SK: I visited with the first cohort of sewing operators we trained 18 months after the training session. I was so scared that they would tell me we did nothing for them, but the opposite was true. They told me, in chronological order, every single game they played in the training and how it helped them all become multi-skilled machine operators and earn more income. I remember asking them, “Are you sure?” and the emphatic nods they gave in response. We tried a really outside-the-box approach and it worked. I knew we were on to something. It was one of the best moments of my life.
Is there anything you know now that you wish you had known when your career first began?
SK: Absolutely everyone is winging it.
Are you working on any projects right now that you are excited about (and can share)?
SK: Yes. We are scaling trainings in H&M factories throughout Bangladesh right now in a very interesting collaboration with CARE, The Asia Foundation, and BBC Media to deliver technical and leadership trainings so female workers are supported and can enter into jobs traditionally held by male workers with confidence and tools for success. This set of trainings has made it incredibly clear that the impact of upskilling stretches beyond the workplace to worker villages and families in exponential ways.
We’re also just starting to introduce a new set of mobile games designed to excite American Gen Z and millennials about becoming machine technicians. We’re focusing on building a platform that allows users to learn at their own pace and on their free time with their mobiles as the only required tool. We’re also building supporting content to keep them excited and show them a (small) glimpse of what a career as a machine tech could look like. Additionally, a recruiting platform connects these certified users to factory jobs so that exciting, well-paying jobs don’t go unfilled. It’s been fun to think through how to make repair and maintenance sexy. I’m sure some folks reading this have some ideas on this front and they should waste exactly no time in telling me all about it!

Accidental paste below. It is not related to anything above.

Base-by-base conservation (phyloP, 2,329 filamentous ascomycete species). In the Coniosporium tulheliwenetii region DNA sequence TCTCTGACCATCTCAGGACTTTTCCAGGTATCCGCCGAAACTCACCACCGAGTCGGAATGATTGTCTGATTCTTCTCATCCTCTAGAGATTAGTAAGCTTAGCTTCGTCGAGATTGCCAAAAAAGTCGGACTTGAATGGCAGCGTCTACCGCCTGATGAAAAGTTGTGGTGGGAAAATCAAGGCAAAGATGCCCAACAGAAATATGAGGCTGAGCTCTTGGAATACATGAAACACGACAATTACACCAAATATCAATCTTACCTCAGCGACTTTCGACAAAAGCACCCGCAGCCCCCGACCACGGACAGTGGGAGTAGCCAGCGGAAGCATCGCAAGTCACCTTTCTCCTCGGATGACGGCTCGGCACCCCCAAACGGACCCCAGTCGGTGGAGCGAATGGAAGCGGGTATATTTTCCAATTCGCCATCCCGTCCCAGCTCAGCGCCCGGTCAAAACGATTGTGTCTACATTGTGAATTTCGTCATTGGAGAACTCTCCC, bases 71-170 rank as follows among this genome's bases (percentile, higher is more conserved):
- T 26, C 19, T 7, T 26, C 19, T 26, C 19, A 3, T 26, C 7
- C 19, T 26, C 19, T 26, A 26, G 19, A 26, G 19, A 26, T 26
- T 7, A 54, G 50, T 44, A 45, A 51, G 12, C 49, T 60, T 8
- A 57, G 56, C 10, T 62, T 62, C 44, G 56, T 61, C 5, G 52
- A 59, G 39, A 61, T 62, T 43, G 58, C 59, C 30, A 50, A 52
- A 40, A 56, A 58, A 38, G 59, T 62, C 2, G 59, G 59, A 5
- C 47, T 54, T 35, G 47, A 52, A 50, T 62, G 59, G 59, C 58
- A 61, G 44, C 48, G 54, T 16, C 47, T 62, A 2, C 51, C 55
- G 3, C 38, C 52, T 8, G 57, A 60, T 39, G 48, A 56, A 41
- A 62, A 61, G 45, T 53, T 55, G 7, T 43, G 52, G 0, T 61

What are your long-term career goals?
SK: I want to continue to grow Shimmy to become one of the major industrial software companies — one that operates in every major garment-producing country. I want industrial historians to look back at this moment as a pivotal one — where the sewn goods industry changed course, set aside old habits, invested in new approaches, and became one of the most technologically advanced manufacturing segments with people clambering to start their careers with us. I want Shimmy to have played a significant and pioneering role in creating that change and I want to be at the helm of Shimmy for as long as I have the right skills to assume that role.
Do you have an idea where you want to be/what you want to be doing in 5, 10, 20 years?
SK: It’s hard to imagine out that far after the last 15 months of tremendous uncertainty. I do know that I am an extremely curious person with a growth mindset and I am committed to making a difference in this industry and helping it avoid the pitfalls I saw befall my hometown and also the other industries I worked in prior to sewn products.
My team at Shimmy is doing a lot of work right now helping folks nearing retirement to be able to leave legacies of their knowledge and experience to our industry. Shimmy’s gifts are taking technical content and making it exciting and sticky for the next generation and it’s been amazing for our instructional design team to learn from these folks. I’ll hope I’ll have some knowledge to leave to the industry like they are doing.
Thank you to Sarah for chatting with us and inspiring us!
Shimmy Technologies is a women-owned Industry 4.0 company preparing the apparel industry for the future of work by developing upskilling and reskilling applications.